World View: European Union’s Schengen Agreement for Borderless Travel Unravels

The Associated Press
Sven Hoppe/dpa via AP

This morning’s key headlines from

  • Hungary slams closed the door to thousands of new migrants
  • European Union’s Schengen agreement for borderless travel unravels
  • Egypt mistakenly kills Mexican tourists, Mexico demands explanation

Hungary slams closed the door to thousands of new migrants

Migrants find a new way to enter Hungary from Serbia, after police sealed the border on Monday (Reuters)
Migrants find a new way to enter Hungary from Serbia, after police sealed the border on Monday (Reuters)

On June 17, Hungary announced that it would build a steel border fence along the Serbian border to keep migrants from entering Hungary. Hungarians have been rushing to build the fence, but for the last two weeks, a small gap in the fence, about 40 m (130 ft) long became the unofficial entry point for thousands of migrants and refugees heading north into the European Union. Migrants were rushing to make it across before the gap was closed — 4,330 on Saturday, 5,809 on Sunday.

So on Monday, all of a sudden, with no warning, a line of police blocked the gap in the fence, while workers threaded barbed wire across it.

There was confusion among the hundreds of migrants who had been waiting to cross the border. Then they were told that there was an open border crossing a mile or two away. They lined up there, as police were letting people through by ones and twos. By Monday evening, around 1,000 migrants were lined up, with some expressing their anger at the slow movement.

Hungary is taking other steps as well to reduce the flow of migrants. With the closing of the border fence, new laws will permit police to arrest and even jail any migrant that illegal crosses the fence, which may be a violation of international law. AFP and AP

European Union’s Schengen agreement for borderless travel unravels

A core founding principle of the European Union appeared to be unraveling on Monday, as one country after another reestablished border controls, and a contentious meeting in Brussels failed reach agreement even on the most watered-down proposal for dealing with migrants.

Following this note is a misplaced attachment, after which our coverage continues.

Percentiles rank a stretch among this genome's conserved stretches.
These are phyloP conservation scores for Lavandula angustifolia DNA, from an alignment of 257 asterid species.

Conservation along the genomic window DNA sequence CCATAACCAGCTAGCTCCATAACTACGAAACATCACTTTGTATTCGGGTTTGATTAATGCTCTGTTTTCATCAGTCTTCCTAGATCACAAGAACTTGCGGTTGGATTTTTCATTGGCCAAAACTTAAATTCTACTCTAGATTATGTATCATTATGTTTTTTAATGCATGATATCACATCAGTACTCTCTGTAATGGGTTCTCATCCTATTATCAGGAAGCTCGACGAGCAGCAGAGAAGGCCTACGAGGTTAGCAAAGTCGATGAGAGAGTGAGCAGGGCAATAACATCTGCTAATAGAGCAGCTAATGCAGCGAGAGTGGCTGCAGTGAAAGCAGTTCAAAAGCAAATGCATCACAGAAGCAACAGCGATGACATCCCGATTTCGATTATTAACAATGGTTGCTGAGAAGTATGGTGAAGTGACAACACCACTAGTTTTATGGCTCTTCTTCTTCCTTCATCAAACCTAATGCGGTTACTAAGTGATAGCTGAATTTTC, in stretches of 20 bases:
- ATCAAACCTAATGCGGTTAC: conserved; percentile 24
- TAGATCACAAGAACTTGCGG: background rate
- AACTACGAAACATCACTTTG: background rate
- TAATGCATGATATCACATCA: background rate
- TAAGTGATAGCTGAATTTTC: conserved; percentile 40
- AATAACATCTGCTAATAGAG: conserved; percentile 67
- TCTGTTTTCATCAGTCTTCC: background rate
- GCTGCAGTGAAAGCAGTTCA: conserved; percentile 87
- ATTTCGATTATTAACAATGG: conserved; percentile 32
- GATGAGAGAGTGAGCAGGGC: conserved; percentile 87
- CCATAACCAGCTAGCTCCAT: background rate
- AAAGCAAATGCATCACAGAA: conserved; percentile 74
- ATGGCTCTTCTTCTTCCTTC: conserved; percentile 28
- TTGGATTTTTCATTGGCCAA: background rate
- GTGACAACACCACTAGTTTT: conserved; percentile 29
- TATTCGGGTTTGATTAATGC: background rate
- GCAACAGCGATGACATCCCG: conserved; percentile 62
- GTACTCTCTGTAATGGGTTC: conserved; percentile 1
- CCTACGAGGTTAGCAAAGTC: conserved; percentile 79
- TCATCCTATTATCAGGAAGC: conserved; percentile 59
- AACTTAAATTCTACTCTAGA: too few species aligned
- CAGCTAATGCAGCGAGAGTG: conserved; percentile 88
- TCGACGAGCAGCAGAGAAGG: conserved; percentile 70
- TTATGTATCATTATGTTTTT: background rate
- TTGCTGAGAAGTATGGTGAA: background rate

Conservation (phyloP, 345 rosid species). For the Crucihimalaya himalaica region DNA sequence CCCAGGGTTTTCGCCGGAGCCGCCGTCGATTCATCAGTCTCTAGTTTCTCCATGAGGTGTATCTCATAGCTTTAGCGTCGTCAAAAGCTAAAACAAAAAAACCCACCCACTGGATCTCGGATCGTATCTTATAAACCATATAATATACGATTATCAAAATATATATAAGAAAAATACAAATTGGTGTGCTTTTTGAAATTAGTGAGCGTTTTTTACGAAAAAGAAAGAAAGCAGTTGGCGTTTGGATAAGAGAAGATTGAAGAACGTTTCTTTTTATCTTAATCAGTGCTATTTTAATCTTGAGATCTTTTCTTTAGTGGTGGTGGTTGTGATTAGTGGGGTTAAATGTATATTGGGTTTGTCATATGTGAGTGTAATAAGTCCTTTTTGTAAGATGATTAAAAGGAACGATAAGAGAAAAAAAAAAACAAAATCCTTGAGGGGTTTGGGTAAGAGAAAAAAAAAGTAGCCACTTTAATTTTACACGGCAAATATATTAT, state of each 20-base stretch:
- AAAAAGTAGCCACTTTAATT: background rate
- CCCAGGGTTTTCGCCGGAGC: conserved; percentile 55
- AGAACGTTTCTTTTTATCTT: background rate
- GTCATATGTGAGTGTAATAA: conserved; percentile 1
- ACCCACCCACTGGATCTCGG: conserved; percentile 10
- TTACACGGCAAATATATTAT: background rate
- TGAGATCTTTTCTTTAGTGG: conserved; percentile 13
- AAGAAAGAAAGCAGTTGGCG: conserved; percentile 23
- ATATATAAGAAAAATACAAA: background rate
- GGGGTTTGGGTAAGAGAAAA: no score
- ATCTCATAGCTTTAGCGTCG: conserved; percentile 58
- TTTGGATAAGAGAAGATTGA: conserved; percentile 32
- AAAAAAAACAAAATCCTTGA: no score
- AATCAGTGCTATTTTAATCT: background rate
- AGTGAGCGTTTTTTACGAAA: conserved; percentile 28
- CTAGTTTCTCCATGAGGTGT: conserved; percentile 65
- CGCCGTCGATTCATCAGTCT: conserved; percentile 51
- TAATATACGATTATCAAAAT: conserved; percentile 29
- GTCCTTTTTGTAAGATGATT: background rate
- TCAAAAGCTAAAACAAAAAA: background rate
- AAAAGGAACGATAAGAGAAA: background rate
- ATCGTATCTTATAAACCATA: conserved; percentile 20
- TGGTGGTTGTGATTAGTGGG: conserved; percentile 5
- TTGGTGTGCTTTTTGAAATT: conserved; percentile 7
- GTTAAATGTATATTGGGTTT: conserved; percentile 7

Hungary’s president, Viktor Orbán, has been treated for months as the “bad boy” on migrant issues in Europe, and the plans to build the border fence with Serbia have been heavily condemned from the day they were announced. But the completion of the border fence has been expected for months, and so Hungary’s fence was not the event that triggered Monday’s events.

The major triggering event was Germany’s surprise decision to restore border controls. For weeks, Germany’s Chancellor Angela Merkel has been repeatedly hailed across Europe by human rights activists for her strong stand on giving refugees from Syria and other countries a warm welcome when they arrive in Germany.

But reality began to set in on Sunday. Although all of Germany was supposed to offer the migrants a warm welcome, in practice most of them arrived in Munich in southern Germany. When 13,000 migrants arrived in Munich on Saturday alone, a police spokesman announced that “We have reached the upper limit of our capacity.” The authorities are considering using a sports venue from the 1972 Olympics, the Olympiahalle, as a temporary shelter.

Germany has already said that it expects to receive 800,000 migrants this year alone, but some news reports have indicated that unless the war in Syria ends, there could be millions of migrants in the next two years.

Germany’s vice-chancellor Thomas de Maizière announced that there would be “temporary” border controls imposed on its border with Austria. De Maizière said that refugees could “not choose” their host countries and called on other EU states to do more. He said, “The aim of these measures is to limit the current inflows to Germany and to return to orderly procedures when people enter the country.”